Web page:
PPARs can directly bind to peroxisome proliferator response elements (PPREs) in proximal regulatory regions and regulate gene expression56. However, Il17a regulatory regions do not contain PPREs as previously reported25, leaving the mechanism of Pparα-dependent regulation of Th17 differentiation both unknown and potentially complex. Numerous studies have reported that IKKα-dependent phosphorylation of histone H3 is critical for IL-17A expression in CD4+ T cells40. We provide evidence that Pparα is an upstream regulator of IKKα expression and nuclear translocation during Th17 development. Furthermore, our data suggest that altered nuclear distribution of IKKα in Pparα KO Th17 cells in association with RORγt allows its transactivation of Il17a expression. Thus, it is plausible that Pparα may physically interact and sequester IKKα to the perinuclear region, inhibiting the interaction between IKKα and RORγt. Because RORγt is highly expressed in the Th17 subset, this proposed mechanism may also explain the specific effects of Pparα on Th17 differentiation.

The balance of Th17 and Treg is important for autoimmunity and immune tolerance15. However, the role of IKKα and Pparα in balancing Th17/Treg has not been understood. A previous finding indicates that IKKα deficiency in CD4 cells decreased their response to TCR stimulation and reduced the number of Tregs in peripheral lymph nodes and thymus57. Meanwhile, IKKα deficient Tregs showed failure in their ability to lower the expression of IFN-γ and elevation of IL-17 in naïve CD4 cells57,58. However, in our study, we observed an increased IKKα expression in the naïve CD4+ cells from Pparα KO mice cultured under Th17 polarization suggesting the role of IKKα in Th17 polarization. Meanwhile, we also found that forced expression of IKKα significantly lowers the expression of Foxp3, thus influencing the differentiation and function of Treg. Therefore, in accordance with previous findings40,57, our study urges that IKKα plays a critical role in the Th17 development and Th17/Treg balance by enhancing the transcription of IL-17 and proteasomal degradation of Foxp3. Interestingly, TGF-β regulates the differentiation of both Th17 and Tregs. In naïve T cells, TGF-β elevates the Tregs development, and inhibits Th17 development. However, TGF-β fails to induce Tregs under IL-6 conditions; instead, it promotes Th17 development by enhancing RORγt expression59. Thus, our study suggests that Pparα KO or inhibition of Foxp3 could enhance Th17 development. Meanwhile, further studies are required to investigate how inhibiting the expression of Pparα in immune cells can influence disease activity.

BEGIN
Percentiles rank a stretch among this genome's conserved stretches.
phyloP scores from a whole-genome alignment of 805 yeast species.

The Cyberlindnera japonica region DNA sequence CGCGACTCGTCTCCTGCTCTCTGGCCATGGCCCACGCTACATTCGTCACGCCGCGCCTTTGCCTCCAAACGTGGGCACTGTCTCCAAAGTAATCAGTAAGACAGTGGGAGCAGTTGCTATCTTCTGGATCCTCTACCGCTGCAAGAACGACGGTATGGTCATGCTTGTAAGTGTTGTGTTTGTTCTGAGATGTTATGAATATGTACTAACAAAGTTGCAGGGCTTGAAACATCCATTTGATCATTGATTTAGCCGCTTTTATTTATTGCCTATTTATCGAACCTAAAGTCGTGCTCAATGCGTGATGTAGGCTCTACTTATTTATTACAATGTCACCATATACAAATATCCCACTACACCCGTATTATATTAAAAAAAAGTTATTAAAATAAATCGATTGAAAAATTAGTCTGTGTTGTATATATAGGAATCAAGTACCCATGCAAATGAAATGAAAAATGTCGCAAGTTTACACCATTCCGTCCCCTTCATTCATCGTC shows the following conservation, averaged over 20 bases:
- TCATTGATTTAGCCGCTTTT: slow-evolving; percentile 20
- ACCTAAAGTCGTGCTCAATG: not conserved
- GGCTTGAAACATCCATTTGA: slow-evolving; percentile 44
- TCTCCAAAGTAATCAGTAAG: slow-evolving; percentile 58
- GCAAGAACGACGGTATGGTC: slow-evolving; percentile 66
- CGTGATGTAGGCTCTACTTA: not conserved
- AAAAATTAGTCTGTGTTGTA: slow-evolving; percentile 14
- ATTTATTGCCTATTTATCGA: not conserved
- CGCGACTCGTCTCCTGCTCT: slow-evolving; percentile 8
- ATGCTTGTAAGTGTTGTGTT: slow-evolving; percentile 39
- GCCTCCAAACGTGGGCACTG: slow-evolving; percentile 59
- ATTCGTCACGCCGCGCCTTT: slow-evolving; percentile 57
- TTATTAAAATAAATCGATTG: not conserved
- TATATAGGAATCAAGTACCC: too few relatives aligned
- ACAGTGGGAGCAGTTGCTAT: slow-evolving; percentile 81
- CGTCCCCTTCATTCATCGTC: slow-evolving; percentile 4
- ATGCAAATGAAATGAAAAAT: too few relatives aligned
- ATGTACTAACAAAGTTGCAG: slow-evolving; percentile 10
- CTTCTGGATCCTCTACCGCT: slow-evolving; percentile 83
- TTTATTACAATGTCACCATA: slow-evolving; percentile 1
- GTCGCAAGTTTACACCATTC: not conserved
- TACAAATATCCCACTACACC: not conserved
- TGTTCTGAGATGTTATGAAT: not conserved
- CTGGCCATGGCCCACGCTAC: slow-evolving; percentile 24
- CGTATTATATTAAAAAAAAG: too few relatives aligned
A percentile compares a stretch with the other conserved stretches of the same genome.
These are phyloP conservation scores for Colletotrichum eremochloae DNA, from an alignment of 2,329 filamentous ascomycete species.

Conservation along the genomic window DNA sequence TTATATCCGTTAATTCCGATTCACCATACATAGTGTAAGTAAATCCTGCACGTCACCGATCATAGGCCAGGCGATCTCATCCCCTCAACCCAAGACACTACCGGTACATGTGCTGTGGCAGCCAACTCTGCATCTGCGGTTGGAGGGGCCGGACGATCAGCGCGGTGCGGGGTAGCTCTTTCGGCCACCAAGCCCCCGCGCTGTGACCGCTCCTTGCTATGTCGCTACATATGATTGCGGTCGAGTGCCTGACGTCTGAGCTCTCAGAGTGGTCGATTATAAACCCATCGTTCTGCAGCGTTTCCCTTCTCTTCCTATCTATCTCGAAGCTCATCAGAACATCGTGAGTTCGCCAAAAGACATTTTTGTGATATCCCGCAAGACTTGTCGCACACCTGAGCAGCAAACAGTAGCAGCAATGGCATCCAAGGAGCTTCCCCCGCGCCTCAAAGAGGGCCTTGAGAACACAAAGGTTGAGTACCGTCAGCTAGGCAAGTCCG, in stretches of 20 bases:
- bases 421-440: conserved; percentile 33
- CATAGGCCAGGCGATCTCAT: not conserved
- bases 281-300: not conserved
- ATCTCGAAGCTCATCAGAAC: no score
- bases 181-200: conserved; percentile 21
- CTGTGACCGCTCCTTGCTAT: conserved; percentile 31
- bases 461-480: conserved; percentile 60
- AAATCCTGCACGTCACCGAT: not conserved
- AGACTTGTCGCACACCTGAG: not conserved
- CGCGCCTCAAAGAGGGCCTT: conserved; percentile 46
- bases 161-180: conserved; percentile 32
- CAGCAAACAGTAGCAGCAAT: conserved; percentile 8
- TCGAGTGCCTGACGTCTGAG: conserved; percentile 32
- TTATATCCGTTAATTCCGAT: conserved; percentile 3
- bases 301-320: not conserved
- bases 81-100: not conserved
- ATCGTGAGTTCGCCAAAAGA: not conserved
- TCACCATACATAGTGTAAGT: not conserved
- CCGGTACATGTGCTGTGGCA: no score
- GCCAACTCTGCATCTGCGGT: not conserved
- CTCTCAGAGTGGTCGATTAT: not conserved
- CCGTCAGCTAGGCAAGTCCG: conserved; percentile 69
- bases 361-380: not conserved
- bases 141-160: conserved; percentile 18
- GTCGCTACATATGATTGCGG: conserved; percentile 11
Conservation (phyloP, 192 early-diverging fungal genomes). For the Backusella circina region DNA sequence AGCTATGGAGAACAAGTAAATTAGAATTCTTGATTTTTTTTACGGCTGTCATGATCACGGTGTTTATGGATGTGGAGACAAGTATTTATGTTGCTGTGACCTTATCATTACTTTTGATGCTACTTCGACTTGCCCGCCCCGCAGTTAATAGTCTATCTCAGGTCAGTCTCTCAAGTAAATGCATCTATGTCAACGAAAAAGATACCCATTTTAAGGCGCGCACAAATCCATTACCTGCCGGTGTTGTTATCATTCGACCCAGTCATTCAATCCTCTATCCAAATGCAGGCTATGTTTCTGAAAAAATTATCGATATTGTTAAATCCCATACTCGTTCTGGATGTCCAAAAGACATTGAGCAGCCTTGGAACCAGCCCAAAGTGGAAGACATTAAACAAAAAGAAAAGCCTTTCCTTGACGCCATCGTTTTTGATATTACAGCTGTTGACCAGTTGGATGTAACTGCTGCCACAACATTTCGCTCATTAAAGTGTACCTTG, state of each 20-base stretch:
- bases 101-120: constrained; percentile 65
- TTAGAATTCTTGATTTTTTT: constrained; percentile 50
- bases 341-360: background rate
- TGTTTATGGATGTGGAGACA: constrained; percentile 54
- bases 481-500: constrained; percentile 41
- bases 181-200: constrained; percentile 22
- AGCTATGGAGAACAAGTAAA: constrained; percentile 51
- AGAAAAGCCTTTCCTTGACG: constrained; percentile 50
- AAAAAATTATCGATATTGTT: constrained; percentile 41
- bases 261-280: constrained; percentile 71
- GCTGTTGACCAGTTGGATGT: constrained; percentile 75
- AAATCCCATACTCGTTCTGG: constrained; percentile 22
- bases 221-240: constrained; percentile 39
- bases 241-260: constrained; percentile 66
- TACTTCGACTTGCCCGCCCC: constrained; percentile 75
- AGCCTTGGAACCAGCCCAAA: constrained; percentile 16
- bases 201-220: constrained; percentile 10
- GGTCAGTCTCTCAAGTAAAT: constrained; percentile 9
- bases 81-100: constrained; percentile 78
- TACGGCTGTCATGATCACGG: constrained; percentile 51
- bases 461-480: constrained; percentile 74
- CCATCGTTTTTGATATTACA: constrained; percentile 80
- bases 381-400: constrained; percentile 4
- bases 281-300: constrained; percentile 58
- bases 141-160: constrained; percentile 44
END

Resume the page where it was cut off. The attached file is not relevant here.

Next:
Besides the direct role of IKKα in the post-translational modification of Foxp3, as shown by proteasomal degradation of Foxp3 by IKKα in our study, IKKα also regulates the expression and function of Foxp3 in an NF-κB-dependent manner. However, in NF-κB-dependent regulation of Foxp3, c-Rel, a member of NF-κB, is particularly important for regulating the expression of Foxp3 at the transcriptional level60,61. Meanwhile, NF-κB and c-Rel also play an indispensable role in the development of Th17 cells50,62. However, we found that independent of NF-κB, IKKα can lead to the proteasomal degradation of Foxp3 and the transcription of IL-17. It was due to the nuclear translocation of IKKα in our Pparα KO mice. It has been previously observed that the nuclear translation of IKKα can also directly influence cell functions63. However, our study found that the absence of Pparα upregulates the IKKα, leading to post-translational changes in the Foxp3 through phosphorylation. Meanwhile, it needs further investigation to understand the cell-specific effect of Pparα in Treg and Th17 development.